The Size of the Bucket: ISO

2.5 minutes, 15mm, f/2.8, ISO 400 in the dead of night: extremely low pressure, spigot open for a very long time, wide pipe, moderately large bucket

The size of the bucket we use corresponds to ISO. The smaller the bucket (higher ISO) is, the less water (light) it will take to fill it. A larger bucket (lower ISO) will take a longer time to fill. If we have some combination of high pressure (lots of available light), a wide pipe (wide aperture), or leaving the spigot open for a reasonably long time (longer shutter speed), we can afford to use a big bucket. On the other hand, if the pipe does not have a lot of pressure (low available light), it is narrow (narrow aperture), or we can’t leave the spigot open very long (short shutter speed), we will not be able to fill a very big bucket, so we need to resort to using a smaller bucket (high ISO).

The Dirt in the Bucket: Noise

1/2,000 s, 120mm, f/2.8, ISO 4,000 under stadium lighting at night: very low pressure, spigot open for an extremely short time, wide pipe, very small bucket

After reading the above paragraph about the size of the bucket (ISO), you might be wondering why we would ever use a large bucket (low ISO). Remember that our buckets are imperfect, as they have a bit of dirt residue stuck on the inside. If we use a small bucket (high ISO), there will not be much water to dilute the dirt, and the water will be relatively dirty. This dirty water corresponds to a noisy image. On the other hand, if we use a relatively big bucket (low ISO), the small amount of dirt on the sides of the bucket will not be very noticeable, as it will be diluted by the water. In technical terms, this is referred to as a high signal-to-noise ratio.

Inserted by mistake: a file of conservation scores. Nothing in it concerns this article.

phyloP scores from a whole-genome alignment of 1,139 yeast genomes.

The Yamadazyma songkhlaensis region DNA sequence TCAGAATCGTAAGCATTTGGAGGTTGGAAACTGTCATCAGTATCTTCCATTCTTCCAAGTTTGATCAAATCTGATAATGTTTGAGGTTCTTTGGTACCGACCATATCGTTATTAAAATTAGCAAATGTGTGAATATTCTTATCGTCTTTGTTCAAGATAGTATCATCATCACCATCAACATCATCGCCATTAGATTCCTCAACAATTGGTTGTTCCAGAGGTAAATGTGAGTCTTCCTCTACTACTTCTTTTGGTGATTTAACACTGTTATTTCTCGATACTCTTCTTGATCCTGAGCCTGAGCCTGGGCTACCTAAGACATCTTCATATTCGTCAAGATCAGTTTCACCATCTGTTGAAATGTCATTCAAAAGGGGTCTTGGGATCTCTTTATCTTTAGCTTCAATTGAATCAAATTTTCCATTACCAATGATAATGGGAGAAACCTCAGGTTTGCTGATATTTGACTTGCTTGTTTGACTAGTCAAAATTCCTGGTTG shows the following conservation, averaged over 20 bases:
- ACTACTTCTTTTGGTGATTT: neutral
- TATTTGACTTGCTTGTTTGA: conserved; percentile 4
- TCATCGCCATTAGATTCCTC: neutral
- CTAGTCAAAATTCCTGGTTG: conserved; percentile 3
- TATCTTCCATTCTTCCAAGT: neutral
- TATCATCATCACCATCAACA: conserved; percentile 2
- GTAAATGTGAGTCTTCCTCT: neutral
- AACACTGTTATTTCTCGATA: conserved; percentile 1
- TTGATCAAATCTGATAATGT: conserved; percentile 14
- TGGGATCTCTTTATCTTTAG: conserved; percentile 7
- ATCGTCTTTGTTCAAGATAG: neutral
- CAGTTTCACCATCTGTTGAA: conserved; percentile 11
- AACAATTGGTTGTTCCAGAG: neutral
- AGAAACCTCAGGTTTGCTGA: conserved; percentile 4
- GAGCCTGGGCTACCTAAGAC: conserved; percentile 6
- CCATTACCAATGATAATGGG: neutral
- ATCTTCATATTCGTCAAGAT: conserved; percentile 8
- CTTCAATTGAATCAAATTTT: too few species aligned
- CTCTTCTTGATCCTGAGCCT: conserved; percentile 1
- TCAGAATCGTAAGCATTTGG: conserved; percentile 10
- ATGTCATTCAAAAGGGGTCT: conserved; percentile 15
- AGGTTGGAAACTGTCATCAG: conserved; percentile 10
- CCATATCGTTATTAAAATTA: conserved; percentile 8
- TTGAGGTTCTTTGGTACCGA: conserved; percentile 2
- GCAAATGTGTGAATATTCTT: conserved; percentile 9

Remember, our goal was not only to fill the bucket, but to do so with the purest water possible, meaning we want to use as big a bucket as possible to dilute the dirt (noise) as much as possible. This corresponds to the cleanest water (the lowest noise/cleanest image) possible. 

Conclusion

Understanding how the three exposure parameters interact is crucial to being able to create properly balanced exposures. What is important to note is that this discussion only talked about how to create a proper exposure from a technical perspective. Each of these parameters also give you creative tradeoffs depending on their settings. For more on those, check out this article

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6 Comments

Matthew Lacy's picture

In the caption for the last photo, you mention a "very small bucket bucket".

Alex Cooke's picture

Whoops, thank you!

Dennis Gerrity's picture

Interesting analogy. Good article. Was the long nightime exposure taken with some kind of motorized mount? I would think star trails would be visible with such a long exposure. Thanx.

Alex Cooke's picture

Thanks, Dennis! I took it on the Pentax K-1 and used its AstroTracer function for that. It uses the IBIS to shift the sensor for longer star exposures.

Mike Shwarts's picture

I use something similar. Rain barrels. The size of the barrels are the same as the size of your buckets (ISO). Different sizes of the hole in the barrel's lid is the variable aperture. How long you leave the hole open is shutter speed. Rate of rainfall is the strength of the light.

Justin Sharp's picture

I shoot film which creates a slightly different mindset. When I load a roll of 400 iso/asa film, this part of the triangle becomes fixed. At this point, it is more of a yin yang, a duality between shutter speed and aperture. While the triangle is an effective pedagogical tool, I don't know if it might be more effective for a beginner to set the iso to a constant and explore only aperture and shutter speed as they relate to exposure. Once these are understood, the additional variable of iso can be introduced.